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Sunday, 16 May 2021

Poshed-Up Crisp White and Big Red

Two wines for a sophisticated lunch, supper or dinner party - Pink Fizz and Classy Red

Crisp White and Big Red is something of a modern staple for Wines to Have with A Meal; something fresh to start with, followed by a full-bodied red to match with a hearty main course.

Plenty of wines will meet this brief and a more-special occasion often demands no more than trading up to a Chablis Cru or a Sancerre for the white followed by a slightly older Rioja / Bordeaux / Rhône for the main.

If, however, you want to go in a different direction, consider a pink fizz and a classy Spanish red - Henriot Rosé NV and Familia Torres Purgatori.

If you want to quietly impress someone - your boss, new neighbours, the in-laws - with your sophistication, knowledge and generosity, you could do much worse than to serve these two wines over a simple but exquisite supper of smoked salmon followed by venison casserole. 

Both these wines have back-stories worth telling once you've moved on to brandy and cigars, but what matters most is what's in the glass.


Henriot Rosé NV, Champagne (around £55 from Liquorice, North & South Wines (by the case), Loki Wines, Amazon) 

One of Champagne's oldest family-run houses, Pinot Noir from the Montagne de Reims is vinified as a red wine and is added to Chardonnay from the Cote des Blancs with some Pinot Meunier.

Aromatic yeasty brioche, red berries with florality, white pepper and cloves; redcurrant, red cherry and wild strawberry with freshly squeezed lemon, pink grapefruit, mandarin  and candied fruit; linear and textured with a persistent minerality. Intense yet elegant and balanced; linear yet rounded, precise yet generous, very sophisticated.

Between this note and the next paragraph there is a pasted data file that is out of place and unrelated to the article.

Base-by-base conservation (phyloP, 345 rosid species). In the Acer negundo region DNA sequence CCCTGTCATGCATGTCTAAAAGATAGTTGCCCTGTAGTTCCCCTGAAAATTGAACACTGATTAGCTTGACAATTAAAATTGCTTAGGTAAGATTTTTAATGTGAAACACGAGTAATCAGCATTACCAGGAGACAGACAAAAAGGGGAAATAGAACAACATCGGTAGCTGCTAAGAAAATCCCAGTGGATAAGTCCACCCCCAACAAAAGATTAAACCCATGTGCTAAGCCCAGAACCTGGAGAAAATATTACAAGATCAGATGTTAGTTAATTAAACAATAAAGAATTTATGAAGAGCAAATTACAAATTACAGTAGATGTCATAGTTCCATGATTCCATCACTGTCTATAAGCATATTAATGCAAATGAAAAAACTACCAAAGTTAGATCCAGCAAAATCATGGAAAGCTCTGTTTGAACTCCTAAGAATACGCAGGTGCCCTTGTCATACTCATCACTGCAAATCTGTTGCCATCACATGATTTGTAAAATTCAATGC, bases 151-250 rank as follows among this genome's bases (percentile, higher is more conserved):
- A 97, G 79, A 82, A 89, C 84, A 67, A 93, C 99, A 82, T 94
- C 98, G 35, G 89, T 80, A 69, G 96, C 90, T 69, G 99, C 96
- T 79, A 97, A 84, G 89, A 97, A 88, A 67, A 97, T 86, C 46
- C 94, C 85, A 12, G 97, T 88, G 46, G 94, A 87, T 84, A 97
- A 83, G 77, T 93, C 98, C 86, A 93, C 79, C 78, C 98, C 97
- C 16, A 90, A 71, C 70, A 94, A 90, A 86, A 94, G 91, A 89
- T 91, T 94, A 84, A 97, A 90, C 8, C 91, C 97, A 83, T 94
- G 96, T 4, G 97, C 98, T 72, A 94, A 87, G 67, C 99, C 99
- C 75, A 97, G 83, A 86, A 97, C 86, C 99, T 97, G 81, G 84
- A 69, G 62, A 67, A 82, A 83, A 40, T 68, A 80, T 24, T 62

Very Good.

Match with marinated salmon, crab and pea shoots, chicken Caesar salad or smoked salmon, crème fraiche and caviar.


Familia Torres Purgatori, 2017, Costers del Segre, Spain (around £20, independents)

A blend of Garnacha, Carinena and Syrah, aged in French oak (40% new) for up to 18 months.

Red and black cherries with spice, damp soil, oaky spice and violets; plum, dark-berry fruits and sour cherries, scrubby garrigue herbs and grilled flavours with pencil shavings; assertive, very fine and well-integrated tannins; full and supple yet fresh. Concentrated, intense and complex.

Drinks nicely on first opening; can also be cellared.

Very Good.

Match with roasted, grilled or barbecued red meats or a plate of cheese and cold cuts, especially Ibérico ham.

Notes from the producers:


Champagne Henriot, established in 1808, has remained in the same family-ownership for over 200 years and is now run by 8th generation family, Gilles de Larouzière Henriot.

The Champagne comes from one of the oldest family-owned houses in Champagne, enjoying seven generations of uninterrupted ownership since the late 1700s. Champagne Henriot's Rosé Brut is obtained by adding Pinot Noir vinified as a red wine to the assemblage.

Rosé Brut is made up of a majority of Pinot Noir from the Montagne de Reims and Chardonnay from the Côte des Blancs. More than 15 crus are blended, including the following vilage crus: Avize, Chouilly, Mareuil sur Aÿ, Verzy, Verzenay, Avenay, Vertus, Trépail and Epernay. A small percentage of Pinot Meunier adds a delicate fruit note to the wine.